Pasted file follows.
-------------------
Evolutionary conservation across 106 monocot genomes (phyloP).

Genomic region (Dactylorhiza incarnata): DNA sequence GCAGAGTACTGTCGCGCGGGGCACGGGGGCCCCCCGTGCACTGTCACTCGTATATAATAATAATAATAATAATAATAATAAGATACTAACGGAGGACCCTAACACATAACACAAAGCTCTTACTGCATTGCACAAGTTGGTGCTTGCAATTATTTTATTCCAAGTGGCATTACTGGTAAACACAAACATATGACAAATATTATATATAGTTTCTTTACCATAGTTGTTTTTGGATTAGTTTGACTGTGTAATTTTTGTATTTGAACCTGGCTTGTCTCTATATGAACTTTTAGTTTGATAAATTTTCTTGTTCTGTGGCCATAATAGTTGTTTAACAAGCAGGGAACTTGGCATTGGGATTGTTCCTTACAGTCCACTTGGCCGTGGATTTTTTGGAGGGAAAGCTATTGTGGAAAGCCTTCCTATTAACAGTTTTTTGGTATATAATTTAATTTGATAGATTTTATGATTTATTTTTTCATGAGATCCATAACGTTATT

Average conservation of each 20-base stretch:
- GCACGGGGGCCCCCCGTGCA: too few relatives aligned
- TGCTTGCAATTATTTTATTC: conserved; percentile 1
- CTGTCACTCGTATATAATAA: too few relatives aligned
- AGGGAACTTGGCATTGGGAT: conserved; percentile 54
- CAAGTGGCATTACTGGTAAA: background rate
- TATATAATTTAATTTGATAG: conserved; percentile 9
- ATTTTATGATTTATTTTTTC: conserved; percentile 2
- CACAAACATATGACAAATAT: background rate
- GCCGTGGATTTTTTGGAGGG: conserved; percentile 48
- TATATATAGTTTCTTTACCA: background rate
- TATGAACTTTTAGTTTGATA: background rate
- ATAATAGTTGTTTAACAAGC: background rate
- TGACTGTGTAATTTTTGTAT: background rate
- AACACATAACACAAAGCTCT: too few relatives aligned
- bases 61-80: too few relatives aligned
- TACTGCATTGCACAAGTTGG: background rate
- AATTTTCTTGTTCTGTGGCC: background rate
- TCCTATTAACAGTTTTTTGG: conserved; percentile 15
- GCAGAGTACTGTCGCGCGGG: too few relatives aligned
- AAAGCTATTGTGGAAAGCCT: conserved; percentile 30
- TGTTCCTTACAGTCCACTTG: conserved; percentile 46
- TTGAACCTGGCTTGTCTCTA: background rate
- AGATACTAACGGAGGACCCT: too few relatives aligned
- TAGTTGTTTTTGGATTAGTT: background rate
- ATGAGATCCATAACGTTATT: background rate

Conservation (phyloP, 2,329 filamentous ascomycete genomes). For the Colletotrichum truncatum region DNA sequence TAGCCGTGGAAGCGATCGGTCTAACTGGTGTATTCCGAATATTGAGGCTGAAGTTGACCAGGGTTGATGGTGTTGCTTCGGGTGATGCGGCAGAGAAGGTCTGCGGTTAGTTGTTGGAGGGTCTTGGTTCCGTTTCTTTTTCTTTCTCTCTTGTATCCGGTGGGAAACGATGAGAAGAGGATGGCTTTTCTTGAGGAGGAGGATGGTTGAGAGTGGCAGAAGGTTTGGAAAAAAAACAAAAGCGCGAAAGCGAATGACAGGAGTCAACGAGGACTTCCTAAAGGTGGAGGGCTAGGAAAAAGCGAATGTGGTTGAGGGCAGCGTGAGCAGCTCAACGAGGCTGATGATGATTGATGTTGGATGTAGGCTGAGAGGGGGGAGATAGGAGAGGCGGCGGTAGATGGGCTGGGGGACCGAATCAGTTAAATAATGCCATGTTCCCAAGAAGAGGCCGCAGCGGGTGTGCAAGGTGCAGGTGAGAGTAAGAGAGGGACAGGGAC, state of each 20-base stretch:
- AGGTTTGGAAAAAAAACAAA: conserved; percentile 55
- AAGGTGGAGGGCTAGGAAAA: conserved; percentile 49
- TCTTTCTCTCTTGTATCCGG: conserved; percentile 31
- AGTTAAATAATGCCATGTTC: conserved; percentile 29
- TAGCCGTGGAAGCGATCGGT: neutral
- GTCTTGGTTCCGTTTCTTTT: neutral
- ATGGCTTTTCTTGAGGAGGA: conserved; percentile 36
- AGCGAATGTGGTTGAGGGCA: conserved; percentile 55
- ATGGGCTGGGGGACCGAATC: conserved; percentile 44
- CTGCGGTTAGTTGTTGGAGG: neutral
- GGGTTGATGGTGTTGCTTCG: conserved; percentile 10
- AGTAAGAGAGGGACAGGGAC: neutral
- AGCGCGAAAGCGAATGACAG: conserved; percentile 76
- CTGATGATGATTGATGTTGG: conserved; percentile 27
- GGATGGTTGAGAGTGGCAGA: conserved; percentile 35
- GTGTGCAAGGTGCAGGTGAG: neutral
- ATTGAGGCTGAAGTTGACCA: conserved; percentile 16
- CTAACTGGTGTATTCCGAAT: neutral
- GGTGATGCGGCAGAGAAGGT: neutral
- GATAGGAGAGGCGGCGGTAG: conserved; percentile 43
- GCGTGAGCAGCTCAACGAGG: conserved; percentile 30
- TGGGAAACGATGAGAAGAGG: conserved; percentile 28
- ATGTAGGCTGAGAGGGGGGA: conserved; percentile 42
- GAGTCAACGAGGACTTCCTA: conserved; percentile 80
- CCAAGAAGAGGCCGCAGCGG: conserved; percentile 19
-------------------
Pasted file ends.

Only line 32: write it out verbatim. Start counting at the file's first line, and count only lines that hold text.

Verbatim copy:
- TCTTTCTCTCTTGTATCCGG: conserved; percentile 31